Vancouver Island produce company is sending alfalfa sprouts to outer space

Eat More Sprouts to be part of an International Space Station experiment

Many companies claim their products are “out of this world” but few can say so literally.

Eat More Sprouts will soon be one of the few.

The Vancouver Island business is about to have an other-worldly experience.

This summer, when the Student Spaceflight Experiments Program (SSEP) Mission 13 to the International Space Station (ISS) launches, an experiment designed by five École Ballenas (Parksville) students will be aboard.

The experiment is titled Investigating the Growth Patterns of Alfalfa (Medicago sativa) Sprouts in Microgravity: a Potential Nourishment for Future Manned Spaceflight. The sprouts heading to space are from Eat More Sprouts in Courtenay.

Carmen Wakeling, co-owner of the Courtenay produce company Eat More Sprouts, is… ahem… over the moon about the opportunity.

“I am really excited,” she said. “I have been told by scientists that sprouts are like the fruit fly of the vegetable world from a research perspective. They grow fast and experiments can be repeated several times a week where other crops might be repeated several times a year.”

The SSEP is an initiative of the National Center for Earth and Space Science Education (NCESSE), located in Maryland, USA, and the Arthur C. Clarke Institute for Space Education, which works internationally.

The American-based Student Space Flight Program (SSFP) invited School District 69 (Qualicum) to participate in the initiative. A call-out for experiments from students in Grade 5 through 12 in SD 69 was made in September of 2018.

Wakeling said she has been in on the project from the beginning.

“I first found out about this project in early September when the awesome teacher Mr. Carl Savage got in touch with me,” said Wakeling. “I then had a follow-up meeting with one of the students later in the month where I showed him our facility and talked to him about what it takes to grow a good sprout.”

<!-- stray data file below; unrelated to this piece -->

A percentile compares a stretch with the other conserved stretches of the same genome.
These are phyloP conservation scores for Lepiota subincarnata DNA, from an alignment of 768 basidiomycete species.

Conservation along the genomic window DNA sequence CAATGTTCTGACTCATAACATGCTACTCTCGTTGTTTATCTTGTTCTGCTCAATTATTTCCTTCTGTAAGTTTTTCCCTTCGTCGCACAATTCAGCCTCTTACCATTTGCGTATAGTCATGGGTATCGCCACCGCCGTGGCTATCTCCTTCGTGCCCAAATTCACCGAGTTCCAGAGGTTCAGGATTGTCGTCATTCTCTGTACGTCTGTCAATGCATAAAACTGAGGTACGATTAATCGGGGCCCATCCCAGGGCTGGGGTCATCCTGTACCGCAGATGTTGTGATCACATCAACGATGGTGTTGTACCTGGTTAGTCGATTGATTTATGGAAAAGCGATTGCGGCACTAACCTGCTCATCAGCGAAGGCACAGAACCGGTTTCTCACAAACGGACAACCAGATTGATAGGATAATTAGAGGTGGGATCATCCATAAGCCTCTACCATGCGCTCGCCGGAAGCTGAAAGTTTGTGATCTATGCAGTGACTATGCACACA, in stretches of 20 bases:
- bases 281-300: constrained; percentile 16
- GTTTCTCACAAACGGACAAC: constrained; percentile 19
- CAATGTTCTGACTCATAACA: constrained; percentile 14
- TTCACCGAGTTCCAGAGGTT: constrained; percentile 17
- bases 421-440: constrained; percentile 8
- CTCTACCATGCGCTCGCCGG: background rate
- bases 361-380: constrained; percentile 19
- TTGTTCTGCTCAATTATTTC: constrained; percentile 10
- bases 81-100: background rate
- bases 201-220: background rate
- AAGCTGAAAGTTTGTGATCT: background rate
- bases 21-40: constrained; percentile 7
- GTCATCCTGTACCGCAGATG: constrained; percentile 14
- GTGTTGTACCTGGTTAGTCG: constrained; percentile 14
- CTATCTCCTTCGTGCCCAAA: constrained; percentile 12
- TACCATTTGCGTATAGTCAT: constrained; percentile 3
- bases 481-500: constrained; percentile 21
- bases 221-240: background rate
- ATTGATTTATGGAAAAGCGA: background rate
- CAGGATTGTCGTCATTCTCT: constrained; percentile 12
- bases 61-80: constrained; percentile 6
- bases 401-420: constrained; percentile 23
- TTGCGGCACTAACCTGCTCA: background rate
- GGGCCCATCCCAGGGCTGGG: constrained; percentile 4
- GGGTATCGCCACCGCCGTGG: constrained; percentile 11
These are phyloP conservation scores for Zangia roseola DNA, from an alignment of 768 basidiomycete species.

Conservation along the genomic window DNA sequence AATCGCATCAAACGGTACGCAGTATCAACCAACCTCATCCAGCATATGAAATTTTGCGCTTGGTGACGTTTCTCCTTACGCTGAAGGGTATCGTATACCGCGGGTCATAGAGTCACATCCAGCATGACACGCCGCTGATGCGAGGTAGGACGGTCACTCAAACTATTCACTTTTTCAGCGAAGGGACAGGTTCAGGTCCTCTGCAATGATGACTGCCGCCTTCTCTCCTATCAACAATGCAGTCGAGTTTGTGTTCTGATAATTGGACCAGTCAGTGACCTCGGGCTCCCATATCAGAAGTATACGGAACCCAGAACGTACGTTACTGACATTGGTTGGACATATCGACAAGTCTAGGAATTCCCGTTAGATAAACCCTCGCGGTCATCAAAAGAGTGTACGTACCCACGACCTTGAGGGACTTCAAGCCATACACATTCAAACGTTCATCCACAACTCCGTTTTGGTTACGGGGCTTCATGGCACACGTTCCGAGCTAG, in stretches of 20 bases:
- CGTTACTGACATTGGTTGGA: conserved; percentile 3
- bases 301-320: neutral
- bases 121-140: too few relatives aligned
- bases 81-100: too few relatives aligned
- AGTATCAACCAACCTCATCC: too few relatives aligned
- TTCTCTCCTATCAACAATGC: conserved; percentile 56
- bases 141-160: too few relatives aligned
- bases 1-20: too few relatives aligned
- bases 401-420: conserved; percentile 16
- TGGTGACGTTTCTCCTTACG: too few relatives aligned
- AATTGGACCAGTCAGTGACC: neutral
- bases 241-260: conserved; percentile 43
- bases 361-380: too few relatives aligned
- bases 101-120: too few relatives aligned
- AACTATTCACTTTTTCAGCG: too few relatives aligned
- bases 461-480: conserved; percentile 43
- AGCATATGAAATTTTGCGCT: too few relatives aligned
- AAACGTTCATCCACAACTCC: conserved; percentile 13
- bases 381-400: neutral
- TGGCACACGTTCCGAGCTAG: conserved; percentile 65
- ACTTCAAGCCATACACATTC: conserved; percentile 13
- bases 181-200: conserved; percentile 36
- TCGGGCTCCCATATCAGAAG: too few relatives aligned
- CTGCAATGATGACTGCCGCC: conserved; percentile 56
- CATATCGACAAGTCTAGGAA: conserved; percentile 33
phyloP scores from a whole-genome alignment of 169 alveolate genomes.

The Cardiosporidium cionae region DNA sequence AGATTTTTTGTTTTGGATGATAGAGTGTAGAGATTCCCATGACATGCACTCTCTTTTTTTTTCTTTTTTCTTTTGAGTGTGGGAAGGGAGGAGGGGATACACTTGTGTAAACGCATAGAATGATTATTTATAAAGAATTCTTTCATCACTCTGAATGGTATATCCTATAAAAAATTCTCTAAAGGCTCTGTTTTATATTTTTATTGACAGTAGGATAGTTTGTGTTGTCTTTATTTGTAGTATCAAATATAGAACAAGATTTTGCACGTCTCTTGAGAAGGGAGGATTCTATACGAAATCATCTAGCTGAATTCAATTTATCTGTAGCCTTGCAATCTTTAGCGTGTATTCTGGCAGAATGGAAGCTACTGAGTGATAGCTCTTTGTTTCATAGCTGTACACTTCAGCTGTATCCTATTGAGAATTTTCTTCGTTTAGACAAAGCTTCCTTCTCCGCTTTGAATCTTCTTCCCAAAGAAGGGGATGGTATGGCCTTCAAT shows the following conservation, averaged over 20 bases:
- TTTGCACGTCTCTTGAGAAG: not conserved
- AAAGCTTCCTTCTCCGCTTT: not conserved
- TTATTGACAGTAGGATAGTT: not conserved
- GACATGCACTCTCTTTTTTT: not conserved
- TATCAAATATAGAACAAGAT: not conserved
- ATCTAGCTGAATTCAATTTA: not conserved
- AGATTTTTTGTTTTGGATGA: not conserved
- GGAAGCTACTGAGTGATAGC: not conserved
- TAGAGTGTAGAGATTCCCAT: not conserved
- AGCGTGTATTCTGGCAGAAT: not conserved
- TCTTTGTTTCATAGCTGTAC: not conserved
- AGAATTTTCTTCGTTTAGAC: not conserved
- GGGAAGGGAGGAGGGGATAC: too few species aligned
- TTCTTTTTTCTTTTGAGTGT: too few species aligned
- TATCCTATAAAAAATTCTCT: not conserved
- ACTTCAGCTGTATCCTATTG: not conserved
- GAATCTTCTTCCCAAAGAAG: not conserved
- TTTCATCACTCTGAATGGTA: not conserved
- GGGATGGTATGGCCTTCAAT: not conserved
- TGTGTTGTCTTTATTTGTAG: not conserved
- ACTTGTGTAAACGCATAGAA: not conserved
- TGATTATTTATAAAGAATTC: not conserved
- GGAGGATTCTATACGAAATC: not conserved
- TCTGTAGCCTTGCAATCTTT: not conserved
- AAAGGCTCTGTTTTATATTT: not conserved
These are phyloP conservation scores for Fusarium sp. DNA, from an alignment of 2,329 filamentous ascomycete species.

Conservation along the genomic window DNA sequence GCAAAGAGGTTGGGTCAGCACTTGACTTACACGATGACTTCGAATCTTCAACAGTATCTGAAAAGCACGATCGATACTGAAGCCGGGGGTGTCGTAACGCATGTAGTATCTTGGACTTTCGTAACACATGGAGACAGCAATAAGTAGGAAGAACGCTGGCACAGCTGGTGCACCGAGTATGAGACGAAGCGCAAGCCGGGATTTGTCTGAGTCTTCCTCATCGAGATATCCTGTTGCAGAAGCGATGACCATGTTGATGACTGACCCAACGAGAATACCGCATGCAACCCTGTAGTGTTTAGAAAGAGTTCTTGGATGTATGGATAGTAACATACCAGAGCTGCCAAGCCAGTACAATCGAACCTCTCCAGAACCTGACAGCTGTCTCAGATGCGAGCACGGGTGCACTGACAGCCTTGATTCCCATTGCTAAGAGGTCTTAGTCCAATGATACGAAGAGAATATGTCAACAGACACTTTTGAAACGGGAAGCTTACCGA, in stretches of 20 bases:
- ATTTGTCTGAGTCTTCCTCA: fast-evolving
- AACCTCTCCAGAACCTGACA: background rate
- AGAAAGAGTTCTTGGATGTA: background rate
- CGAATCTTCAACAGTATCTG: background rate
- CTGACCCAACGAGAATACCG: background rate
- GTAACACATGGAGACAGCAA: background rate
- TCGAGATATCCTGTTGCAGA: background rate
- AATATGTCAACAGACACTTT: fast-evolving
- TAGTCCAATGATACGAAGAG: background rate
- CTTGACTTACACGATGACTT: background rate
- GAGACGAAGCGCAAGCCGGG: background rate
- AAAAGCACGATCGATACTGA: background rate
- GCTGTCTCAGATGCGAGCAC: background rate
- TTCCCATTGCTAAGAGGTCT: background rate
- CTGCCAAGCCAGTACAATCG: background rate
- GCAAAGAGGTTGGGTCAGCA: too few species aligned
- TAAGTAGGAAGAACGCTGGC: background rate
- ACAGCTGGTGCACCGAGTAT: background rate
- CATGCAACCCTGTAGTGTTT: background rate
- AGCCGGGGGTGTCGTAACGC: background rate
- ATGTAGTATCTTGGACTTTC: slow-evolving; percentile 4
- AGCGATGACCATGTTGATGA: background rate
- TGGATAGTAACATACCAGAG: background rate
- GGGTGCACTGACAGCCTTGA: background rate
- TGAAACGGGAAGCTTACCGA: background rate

The school district whittled down all the entries to three finalists, and sent them to the NCESSE.

From the submissions, the SSEP review board chose Investigating the Growth Patterns of Alfalfa (Medicago Sativa) Sprouts in Microgravity: a Potential Nourishment for Future Manned Spaceflight to be conducted on the International Space Station.

“We’re very fortunate to be part of the Student Spaceflight Experiments Program (SSEP),” said SD 69 assistant superintendent, Gillian Wilson. “The experience is preparing today’s learners for tomorrow’s world. It has been an unprecedented applied learning opportunity that emphasizes science, technology, engineering and math. Thanks to over $18,000 of funding, made possible by the Karen and Fred Green Fund (held at Vancouver Foundation) and Magellan Aerospace, over 400 students across the school district learned about the microgravity environment of space and created science experiment proposals.”

Wakeling is looking forward to hearing the results of the experiment.